We first introduced WarpStream in our blog post: "Kafka is Dead, Long Live Kafka", but to summarize: WarpStream is an Apache Kafka protocol compatible data streaming system built directly on top of object storage. It has zero local disks, and incurs zero inter-zone bandwidth costs.
Most people think of Apache Kafka as a simple queue or durable log. However, many people aren’t aware that Kafka supports more advanced features like idempotent produce requests which allows a Kafka client to produce the same batch of data multiple times, but ensure it’s only appended to the log once.
When we first set out to build WarpStream, we knew that idempotent producer would be one of the most challenging features to support with our stateless architecture, and that we’d have to design for it from day one. In fact, it was one of the primary reasons why we created our own metadata store instead of reusing something off the shelf.
In this post, we’ll go over in detail how we added support for the idempotent producer functionality to WarpStream’s storage engine. However, before we can do that, we first need to provide some relevant context on the WarpStream write path.
Separating Data from Metadata
In traditional Apache Kafka, batches are ordered by the Kafka broker that is the leader for the topic-partition that is being written to. The ordering of the batches is stored implicitly in the Kafka log segments themselves. Concretely, the logical ordering of the batches is, by definition, the same as the physical ordering of the batches on disk. Consistency across replicas is maintained using a custom leader-follower replication protocol.
WarpStream, however, takes a different approach. Requests begin the same way: Kafka clients connect to the WarpStream Agents and then begin writing batches of compressed data using the Produce() API. However, the two systems diverge quickly after that. The WarpStream Agents will buffer Produce() requests from many different clients in-memory for ~100ms and then combine them all together into a single segment file and upload it to object storage. This segment file will contain batches for many different topic-partitions and from many different clients.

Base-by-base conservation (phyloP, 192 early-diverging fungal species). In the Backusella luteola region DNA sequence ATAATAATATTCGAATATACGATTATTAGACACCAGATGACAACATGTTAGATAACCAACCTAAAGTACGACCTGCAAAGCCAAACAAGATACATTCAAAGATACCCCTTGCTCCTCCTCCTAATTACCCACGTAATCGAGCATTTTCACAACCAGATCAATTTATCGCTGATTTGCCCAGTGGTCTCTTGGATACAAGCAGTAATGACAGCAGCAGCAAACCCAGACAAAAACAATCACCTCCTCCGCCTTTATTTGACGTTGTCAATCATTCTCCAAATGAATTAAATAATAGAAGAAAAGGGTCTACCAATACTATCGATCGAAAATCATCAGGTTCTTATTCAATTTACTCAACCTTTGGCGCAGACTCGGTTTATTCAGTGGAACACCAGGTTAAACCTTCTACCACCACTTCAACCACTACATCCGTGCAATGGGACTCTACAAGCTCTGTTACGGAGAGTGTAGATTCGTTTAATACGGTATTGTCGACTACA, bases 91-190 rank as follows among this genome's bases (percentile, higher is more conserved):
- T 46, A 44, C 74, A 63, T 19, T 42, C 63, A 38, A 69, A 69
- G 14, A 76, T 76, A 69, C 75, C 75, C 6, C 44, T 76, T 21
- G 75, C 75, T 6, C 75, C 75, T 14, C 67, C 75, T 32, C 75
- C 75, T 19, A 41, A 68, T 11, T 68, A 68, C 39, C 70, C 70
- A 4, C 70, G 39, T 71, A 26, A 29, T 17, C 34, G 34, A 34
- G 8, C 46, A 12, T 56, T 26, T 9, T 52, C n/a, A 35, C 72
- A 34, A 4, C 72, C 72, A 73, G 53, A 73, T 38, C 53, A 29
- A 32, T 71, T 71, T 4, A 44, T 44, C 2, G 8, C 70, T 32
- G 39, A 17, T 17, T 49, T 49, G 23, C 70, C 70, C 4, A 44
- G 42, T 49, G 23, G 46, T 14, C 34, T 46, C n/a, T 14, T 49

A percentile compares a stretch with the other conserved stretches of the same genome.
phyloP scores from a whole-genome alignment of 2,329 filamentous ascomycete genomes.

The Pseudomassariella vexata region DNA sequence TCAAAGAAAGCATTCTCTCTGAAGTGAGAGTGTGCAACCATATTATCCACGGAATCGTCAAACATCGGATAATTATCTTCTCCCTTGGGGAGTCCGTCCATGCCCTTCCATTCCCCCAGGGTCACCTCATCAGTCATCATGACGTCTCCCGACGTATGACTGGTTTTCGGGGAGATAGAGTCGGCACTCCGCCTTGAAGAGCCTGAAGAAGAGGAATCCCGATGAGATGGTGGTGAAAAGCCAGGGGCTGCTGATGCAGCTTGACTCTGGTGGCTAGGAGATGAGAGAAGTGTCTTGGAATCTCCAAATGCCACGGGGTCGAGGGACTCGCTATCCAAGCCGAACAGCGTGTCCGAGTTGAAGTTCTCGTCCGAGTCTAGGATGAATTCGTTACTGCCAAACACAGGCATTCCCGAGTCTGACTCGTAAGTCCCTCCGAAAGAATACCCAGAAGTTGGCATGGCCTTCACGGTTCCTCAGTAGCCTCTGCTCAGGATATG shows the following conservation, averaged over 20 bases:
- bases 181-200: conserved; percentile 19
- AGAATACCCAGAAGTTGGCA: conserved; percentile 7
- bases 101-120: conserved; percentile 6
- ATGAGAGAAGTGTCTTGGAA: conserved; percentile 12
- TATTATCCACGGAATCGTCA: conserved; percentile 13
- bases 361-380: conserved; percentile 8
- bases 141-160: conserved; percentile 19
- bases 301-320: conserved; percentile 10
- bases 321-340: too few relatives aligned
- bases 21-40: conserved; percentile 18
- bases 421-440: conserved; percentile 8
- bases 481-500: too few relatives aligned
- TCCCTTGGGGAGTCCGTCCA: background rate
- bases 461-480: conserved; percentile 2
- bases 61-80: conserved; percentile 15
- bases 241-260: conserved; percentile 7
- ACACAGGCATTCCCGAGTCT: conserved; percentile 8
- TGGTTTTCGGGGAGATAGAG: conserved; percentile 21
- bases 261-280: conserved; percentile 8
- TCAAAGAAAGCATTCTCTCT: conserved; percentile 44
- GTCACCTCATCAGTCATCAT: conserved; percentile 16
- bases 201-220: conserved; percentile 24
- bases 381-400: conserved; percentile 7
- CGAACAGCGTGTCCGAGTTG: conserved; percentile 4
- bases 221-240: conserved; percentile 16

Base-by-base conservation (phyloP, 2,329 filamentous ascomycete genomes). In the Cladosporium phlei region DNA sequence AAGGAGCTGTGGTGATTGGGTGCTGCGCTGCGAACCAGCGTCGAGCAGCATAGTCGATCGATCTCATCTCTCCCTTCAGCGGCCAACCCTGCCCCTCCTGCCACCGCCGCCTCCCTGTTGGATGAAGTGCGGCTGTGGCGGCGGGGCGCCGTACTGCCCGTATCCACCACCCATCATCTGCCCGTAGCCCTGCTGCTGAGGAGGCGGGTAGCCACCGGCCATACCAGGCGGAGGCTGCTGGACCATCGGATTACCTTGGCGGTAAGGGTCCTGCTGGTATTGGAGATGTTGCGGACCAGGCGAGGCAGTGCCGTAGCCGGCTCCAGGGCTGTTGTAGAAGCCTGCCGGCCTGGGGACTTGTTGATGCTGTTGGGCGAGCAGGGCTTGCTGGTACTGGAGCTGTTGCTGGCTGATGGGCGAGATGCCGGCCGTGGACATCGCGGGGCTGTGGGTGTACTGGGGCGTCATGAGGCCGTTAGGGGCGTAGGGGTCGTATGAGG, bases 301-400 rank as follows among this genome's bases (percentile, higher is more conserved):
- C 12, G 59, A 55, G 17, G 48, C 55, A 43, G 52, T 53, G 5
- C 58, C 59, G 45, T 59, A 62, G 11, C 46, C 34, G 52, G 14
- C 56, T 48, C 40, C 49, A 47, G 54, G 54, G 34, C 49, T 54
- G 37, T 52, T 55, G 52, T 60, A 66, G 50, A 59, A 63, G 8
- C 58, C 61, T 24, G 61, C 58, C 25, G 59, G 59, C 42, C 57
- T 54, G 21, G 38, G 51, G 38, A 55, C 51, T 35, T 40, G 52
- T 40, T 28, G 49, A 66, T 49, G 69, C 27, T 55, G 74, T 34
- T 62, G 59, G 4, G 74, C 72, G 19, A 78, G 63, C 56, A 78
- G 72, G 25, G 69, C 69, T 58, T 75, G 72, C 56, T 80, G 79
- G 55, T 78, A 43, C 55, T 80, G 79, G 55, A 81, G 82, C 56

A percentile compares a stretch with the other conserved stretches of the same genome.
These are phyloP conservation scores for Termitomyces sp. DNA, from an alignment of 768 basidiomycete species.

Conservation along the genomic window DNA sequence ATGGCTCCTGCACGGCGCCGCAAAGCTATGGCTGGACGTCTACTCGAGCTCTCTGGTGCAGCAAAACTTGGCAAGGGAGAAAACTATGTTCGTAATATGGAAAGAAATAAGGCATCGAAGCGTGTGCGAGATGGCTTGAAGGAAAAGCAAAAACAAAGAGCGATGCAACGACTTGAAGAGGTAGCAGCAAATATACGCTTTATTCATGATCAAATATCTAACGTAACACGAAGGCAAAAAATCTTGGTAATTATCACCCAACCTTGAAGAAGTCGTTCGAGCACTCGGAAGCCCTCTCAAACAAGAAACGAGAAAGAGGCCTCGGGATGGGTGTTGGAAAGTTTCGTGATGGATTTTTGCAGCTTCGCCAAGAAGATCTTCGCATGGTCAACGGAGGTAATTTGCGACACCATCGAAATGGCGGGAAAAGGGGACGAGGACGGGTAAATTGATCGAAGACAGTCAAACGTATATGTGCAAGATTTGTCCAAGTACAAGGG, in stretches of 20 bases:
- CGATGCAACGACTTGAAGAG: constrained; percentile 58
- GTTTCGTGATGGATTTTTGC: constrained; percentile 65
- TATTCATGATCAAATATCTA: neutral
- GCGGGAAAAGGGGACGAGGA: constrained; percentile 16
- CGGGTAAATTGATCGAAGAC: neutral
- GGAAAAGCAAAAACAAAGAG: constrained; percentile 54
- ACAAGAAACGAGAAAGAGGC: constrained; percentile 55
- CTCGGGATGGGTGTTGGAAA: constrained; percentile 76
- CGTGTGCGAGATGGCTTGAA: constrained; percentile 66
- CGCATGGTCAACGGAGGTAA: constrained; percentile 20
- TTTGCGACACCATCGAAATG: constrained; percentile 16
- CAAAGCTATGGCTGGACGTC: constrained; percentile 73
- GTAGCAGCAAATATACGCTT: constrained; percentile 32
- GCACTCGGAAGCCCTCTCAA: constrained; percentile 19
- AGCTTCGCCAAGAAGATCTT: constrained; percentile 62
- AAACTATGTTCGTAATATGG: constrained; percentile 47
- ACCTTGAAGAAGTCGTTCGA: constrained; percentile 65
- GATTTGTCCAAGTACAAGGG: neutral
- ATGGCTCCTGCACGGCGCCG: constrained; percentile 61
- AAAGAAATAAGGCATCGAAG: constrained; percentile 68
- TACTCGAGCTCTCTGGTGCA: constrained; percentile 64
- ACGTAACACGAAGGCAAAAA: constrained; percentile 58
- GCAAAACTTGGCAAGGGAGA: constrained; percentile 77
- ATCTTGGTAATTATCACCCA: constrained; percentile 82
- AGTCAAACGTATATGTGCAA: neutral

After flushing the file to object storage, the Agent will commit the presence of the file to the WarpStream Metadata store, and then acknowledge all the Produce() requests successfully back to the clients.
The Agents in this architecture are completely stateless. There are no leaders, and any Agent can write data for any topic-partition. This makes the WarpStream Agents dramatically easier to operate than Kafka brokers, but it begs the question: if there are no topic-partition leaders, then how is the order of the final batches determined?
For example, in the diagram above two files were written concurrently by Agents 1 and 2, and both files contain batches for partition 1. Which batches comes first in the logical ordering of the partition, X or Y?
WarpStream solves this problem by determining the final order of each batch when it’s committed to the metadata store after it’s already been flushed to object storage. This decouples the physical layout of the WarpStream files from the logical ordering of the batches.
This is what we’re referring to when we say that WarpStream separates data from metadata, in addition to separating compute from storage. Another way to think about this is that the metadata store acts as the leader for ordering all topic-partition batches.
This decoupling of data from metadata is valuable for a number of reasons. First, it enables the Agents to flush data to object storage in a massively parallel way without having to synchronize or serialize their uploads. This is important because the higher latency nature of object storage demands a highly concurrent storage engine to achieve high throughput.
Second, as we’ll see later in this post, decoupling data from metadata is also a key part of how WarpStream is able to implement the idempotent producer functionality, and in the future, Kafka transactions.
WarpStream Read Path
Of course, the decoupling of data from metadata has implications for WarpStream’s read path. Unlike Kafka, any Agent can serve any Fetch() request (although the details are a bit more nuanced, see our previous blog post about distributed mmap), and the Agents aren’t leaders for any individual topic-partitions. As a result, the Agent must first query the Metadata store to determine which batches (including from which files, and in which order) should be read next to satisfy the Fetch() request.
For example, in the diagram above a client issues a Fetch request for partition 1, asking to read 1000 records starting at offset 306. The Agent queries the Metadata store asking which set of batches logically contain the records 306 → 1306 for partition 1. The Metadata store replies that the Agent should read batch X from file 900 followed by batch Y from file 806.